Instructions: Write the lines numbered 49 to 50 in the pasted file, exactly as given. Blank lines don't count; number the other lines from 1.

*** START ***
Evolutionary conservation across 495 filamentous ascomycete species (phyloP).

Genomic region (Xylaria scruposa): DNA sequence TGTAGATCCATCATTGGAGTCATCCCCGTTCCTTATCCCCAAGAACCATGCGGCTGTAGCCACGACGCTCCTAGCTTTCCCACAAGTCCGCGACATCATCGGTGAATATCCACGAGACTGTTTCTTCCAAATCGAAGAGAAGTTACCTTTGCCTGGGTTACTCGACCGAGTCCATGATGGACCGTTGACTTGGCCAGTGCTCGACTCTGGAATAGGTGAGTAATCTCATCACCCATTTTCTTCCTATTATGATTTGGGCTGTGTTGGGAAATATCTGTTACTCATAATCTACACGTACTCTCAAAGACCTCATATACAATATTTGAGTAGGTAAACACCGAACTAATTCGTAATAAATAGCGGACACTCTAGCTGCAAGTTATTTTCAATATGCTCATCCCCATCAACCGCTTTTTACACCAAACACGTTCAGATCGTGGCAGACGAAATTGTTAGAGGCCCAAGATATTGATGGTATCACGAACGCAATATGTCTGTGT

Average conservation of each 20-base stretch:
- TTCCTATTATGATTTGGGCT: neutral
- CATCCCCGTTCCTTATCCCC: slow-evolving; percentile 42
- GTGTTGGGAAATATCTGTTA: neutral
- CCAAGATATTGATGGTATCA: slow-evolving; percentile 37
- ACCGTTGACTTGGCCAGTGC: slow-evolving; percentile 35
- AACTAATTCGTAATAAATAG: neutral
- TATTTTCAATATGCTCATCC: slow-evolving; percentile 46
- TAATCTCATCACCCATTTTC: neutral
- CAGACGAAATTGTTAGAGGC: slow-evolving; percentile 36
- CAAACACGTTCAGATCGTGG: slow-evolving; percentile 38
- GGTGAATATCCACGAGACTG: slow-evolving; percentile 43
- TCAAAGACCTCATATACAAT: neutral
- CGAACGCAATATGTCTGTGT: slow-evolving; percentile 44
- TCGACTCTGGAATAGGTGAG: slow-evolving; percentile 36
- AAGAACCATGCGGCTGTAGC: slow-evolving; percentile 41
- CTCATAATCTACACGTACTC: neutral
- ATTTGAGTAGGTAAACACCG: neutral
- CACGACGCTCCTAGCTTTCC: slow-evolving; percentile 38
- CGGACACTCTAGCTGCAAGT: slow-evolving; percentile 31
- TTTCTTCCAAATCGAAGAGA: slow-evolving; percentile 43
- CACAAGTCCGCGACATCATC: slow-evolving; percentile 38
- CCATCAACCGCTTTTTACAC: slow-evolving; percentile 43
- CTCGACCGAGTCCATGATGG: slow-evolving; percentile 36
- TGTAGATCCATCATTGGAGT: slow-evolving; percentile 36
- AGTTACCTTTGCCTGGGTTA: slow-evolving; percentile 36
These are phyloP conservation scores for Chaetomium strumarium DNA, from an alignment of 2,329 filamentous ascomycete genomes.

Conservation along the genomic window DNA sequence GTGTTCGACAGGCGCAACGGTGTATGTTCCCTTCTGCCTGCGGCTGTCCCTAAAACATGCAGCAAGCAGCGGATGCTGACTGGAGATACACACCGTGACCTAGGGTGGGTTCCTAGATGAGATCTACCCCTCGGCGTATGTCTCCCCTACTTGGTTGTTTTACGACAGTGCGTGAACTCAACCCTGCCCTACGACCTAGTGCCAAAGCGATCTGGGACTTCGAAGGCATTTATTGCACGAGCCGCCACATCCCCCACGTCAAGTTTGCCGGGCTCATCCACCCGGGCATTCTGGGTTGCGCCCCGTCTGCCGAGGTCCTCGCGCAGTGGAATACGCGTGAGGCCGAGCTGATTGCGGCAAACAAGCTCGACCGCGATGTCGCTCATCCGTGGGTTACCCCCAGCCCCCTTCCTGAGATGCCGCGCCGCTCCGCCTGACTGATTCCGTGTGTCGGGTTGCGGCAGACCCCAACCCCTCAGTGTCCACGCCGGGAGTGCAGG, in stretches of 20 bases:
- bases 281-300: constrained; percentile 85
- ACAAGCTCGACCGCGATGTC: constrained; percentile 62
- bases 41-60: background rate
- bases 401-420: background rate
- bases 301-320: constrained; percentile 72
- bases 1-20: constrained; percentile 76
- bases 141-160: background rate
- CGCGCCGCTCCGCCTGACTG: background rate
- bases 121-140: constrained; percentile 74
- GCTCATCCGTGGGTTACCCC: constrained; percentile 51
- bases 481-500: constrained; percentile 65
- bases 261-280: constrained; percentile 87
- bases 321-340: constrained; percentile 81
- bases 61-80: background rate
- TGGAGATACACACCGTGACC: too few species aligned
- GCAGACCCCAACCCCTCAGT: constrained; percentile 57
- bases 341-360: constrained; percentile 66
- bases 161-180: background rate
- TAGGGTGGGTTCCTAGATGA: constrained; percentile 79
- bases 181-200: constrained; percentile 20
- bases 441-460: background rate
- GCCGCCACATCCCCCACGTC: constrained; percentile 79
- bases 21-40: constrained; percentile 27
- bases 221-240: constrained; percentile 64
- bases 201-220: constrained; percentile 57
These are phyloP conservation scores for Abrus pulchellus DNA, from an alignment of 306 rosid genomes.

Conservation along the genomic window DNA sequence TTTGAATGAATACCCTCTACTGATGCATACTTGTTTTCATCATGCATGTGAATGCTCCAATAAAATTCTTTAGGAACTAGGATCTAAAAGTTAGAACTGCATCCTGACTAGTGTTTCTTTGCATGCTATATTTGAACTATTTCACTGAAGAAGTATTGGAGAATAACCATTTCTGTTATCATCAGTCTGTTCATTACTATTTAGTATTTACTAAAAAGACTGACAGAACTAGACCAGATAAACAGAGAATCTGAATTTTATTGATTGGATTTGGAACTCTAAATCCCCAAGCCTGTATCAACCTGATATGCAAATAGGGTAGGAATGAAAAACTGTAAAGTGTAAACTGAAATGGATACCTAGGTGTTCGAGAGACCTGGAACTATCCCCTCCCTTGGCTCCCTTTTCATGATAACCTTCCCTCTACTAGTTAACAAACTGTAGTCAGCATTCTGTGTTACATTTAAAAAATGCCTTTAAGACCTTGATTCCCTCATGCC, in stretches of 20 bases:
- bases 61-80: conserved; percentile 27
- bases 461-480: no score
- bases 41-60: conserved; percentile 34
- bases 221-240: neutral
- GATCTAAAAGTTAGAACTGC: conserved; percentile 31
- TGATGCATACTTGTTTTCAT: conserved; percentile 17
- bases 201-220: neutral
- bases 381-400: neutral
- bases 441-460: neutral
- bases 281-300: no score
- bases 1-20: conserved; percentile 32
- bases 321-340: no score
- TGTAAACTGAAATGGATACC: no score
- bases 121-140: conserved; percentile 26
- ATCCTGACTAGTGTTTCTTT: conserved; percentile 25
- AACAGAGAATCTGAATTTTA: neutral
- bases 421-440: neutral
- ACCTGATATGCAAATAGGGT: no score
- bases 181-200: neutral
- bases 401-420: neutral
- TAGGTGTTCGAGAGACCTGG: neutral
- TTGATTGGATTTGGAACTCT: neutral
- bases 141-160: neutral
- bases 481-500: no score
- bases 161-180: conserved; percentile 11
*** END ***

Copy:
- TAGGGTGGGTTCCTAGATGA: constrained; percentile 79
- bases 181-200: constrained; percentile 20